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Why Chelsea’s blip against Brentford should not be cause for great concern

This time last year, as Thomas Tuchel’s reinvention of Chelsea began with a remarkable 14 game unbeaten streak, something strange occurred. On what was supposed to be a routine afternoon at Stamford Bridge against relegation-bound West Brom, Chelsea were unceremoniously throttled to a 5-2 defeat by the cold hand of Sam Allardyce. The result was not just an upset but an exercise in crashing and burning, with the debris settling somewhere near the bottom of a pint of wine. The scoreline inevitably provoked an immediate inquest and theories abounded over what mysterious virus might have emerged in Tuchel’s meticulously engineered machine.

Instead, of course, within the next two months Chelsea went on to secure fourth place and win the Champions League. The blip against West Brom was nothing more than a glitch in the mainframe. It was, essentially, rendered almost entirely meaningless. Chelsea went above and beyond their expectations, West Brom succumbed to the indignity of relegation, and Allardyce, perhaps, spent his summer holiday on the Costa del Sol wondering why Florentino Perez hadn’t yet made the trip south.

There were certain parallels with Chelsea’s equally emphatic 4-1 defeat by Brentford on Saturday. Well, not for Brentford it should be said, who played to such an electric counter-attacking rhythm it amounted to a form of shock therapy for Chelsea’s defence, who lost their wits entirely during a blistering eleven-minute spell in the second half. Thomas Frank’s side were daring and resilient, inspired by Christian Eriksen’s miraculous return but far from riding on its coattails. Three points should all but ensure them of survival this season and there can be few arguments that Brentford deserve anything less.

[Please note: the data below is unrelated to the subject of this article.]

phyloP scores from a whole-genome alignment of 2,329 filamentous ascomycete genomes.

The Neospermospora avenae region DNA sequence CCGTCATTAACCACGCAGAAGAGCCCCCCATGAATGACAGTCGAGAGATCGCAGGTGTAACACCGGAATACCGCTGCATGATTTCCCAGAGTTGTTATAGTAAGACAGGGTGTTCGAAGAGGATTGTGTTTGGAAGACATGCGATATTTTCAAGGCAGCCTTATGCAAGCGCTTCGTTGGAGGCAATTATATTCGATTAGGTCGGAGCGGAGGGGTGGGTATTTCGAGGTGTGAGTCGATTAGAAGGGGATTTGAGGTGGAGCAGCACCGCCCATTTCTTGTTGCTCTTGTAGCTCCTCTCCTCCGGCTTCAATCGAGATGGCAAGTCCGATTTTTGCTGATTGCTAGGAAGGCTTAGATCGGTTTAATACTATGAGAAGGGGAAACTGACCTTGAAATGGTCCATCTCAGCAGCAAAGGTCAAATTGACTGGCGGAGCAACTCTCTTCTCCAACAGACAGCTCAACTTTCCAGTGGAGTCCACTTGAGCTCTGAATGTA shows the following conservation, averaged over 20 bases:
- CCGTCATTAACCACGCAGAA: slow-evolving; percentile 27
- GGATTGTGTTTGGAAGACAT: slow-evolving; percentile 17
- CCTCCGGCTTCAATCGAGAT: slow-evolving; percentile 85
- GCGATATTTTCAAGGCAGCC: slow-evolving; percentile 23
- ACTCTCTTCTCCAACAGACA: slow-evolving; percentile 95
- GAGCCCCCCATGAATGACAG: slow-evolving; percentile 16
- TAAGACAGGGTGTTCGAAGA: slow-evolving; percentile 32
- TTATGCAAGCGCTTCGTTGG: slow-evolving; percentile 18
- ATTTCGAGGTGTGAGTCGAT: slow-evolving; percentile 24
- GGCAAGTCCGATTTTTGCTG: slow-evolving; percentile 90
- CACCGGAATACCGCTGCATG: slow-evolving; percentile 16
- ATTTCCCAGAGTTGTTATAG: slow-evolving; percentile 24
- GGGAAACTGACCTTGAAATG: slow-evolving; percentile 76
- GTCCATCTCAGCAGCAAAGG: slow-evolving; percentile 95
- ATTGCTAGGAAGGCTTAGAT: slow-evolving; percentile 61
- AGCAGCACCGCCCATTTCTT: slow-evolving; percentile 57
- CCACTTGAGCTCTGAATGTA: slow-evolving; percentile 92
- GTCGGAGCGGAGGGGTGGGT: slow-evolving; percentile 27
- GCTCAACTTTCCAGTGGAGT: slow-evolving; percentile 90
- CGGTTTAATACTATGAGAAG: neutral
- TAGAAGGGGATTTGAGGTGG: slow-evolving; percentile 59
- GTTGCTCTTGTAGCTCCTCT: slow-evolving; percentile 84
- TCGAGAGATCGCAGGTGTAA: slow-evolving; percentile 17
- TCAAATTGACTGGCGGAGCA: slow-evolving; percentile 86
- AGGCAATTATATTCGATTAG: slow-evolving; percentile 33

For Chelsea, though, perhaps this was merely another hiccough. It’s not to exonerate their performance or diminish the nature of their defeat, but they remain in pole position in the top-four race and it would be no great surprise if thoughts of Wednesday’s first leg against Real Madrid had already invaded the subconcious. Add to that the rust accrued over the international break, the lethargy from long-distance travel for the likes of Edouard Mendy and Thiago Silva, and the continuing swirl of uncertainty that dominates headlines around the club’s new ownership on a daily basis, and it seems more likely an anomaly rather than the start of any great unravelling. Tuchel, at least in public, insisted he would not “make a drama out of it”.

“We don’t need special things now,” he said. “We need to rely on the things and trust what we’ve built through the whole year. I don’t think we will do crazy stuff now or do crazy speeches or whatever. We do what we need to do to prepare for the next match as good as possible. It doesn’t matter if it’s a big name or not such a big name. There’s only tough matches for us.”

After defeat by West Brom last year, Chelsea won emphatically in Porto to all but assure their place in the semi-finals. Madrid are clearly a more dangerous opponent, but they have hardly looked invincible this season either. After all, it was only a fortnight ago that Carlo Ancelotti’s side were resoundingly thrashed by Barcelona 4-0 at the Bernabeu. Their place in the Champions League quarter-finals is the product of an undeniably spectacular comeback, owing to the ageless abilities of Karim Benzema and Luka Modric, but also survival instincts to outlast a PSG side prone to self-destruction.

“I don’t know, it’s there problem [if they read too much into this result]. I don’t read too much into the results of other matches, because it’s proven that it has nothing to do with Wednesday’s match,” Tuchel said dismissively, although he did admit his side would need to “digest a big loss we didn’t see coming”.

There are, of course, genuine problems for which Tuchel appears no closer to a solution. Timo Werner started up front against Brentford but seems condemned to forever run very fast in the purgatory that’s left his career standing still. Romelu Lukaku remains the begrudging substitute whose exit might be beneficial for all parties involved. Those were not revelations uncovered by an inspired Brentford though, nor did they prevent Chelsea from going on a run of six consecutive league wins prior to the international break. In a world inundated by analysis and data that can highlight every mistake, it can be easy to blow errors out of proportion. Football is chaotic and unpredictable and aberrations do occur, and while no defeat is meaningless it can still be rendered so. More than that, it might just provide the jolt Chelsea need.



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